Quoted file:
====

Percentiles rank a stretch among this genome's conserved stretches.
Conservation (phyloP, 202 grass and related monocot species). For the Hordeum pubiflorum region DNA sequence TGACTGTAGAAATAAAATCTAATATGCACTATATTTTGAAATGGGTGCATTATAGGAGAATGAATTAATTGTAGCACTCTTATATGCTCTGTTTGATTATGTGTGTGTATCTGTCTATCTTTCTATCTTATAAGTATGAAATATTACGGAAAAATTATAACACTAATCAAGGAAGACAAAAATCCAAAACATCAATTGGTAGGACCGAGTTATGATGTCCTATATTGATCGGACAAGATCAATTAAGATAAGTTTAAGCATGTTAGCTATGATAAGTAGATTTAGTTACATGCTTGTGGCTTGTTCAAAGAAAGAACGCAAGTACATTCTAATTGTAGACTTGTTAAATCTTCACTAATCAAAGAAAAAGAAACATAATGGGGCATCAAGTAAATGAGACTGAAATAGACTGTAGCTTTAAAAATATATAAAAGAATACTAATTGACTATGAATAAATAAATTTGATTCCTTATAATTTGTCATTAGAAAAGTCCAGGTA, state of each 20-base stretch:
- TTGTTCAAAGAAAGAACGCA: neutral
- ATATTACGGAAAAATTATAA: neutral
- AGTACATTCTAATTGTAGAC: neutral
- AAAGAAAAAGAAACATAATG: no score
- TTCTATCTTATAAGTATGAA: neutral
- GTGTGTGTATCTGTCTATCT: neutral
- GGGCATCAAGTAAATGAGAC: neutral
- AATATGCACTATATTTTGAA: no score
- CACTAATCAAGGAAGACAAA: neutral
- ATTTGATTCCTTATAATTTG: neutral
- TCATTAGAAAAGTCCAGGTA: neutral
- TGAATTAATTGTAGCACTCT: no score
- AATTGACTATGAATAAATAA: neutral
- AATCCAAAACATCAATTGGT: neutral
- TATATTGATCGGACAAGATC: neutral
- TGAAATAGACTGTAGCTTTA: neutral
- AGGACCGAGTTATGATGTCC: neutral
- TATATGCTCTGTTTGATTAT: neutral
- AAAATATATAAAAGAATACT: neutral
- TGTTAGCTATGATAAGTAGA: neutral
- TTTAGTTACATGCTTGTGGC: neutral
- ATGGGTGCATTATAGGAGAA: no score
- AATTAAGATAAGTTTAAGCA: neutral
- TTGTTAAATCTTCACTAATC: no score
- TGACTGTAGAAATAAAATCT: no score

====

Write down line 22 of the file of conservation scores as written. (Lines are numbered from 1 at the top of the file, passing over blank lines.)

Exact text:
- TGTTAGCTATGATAAGTAGA: neutral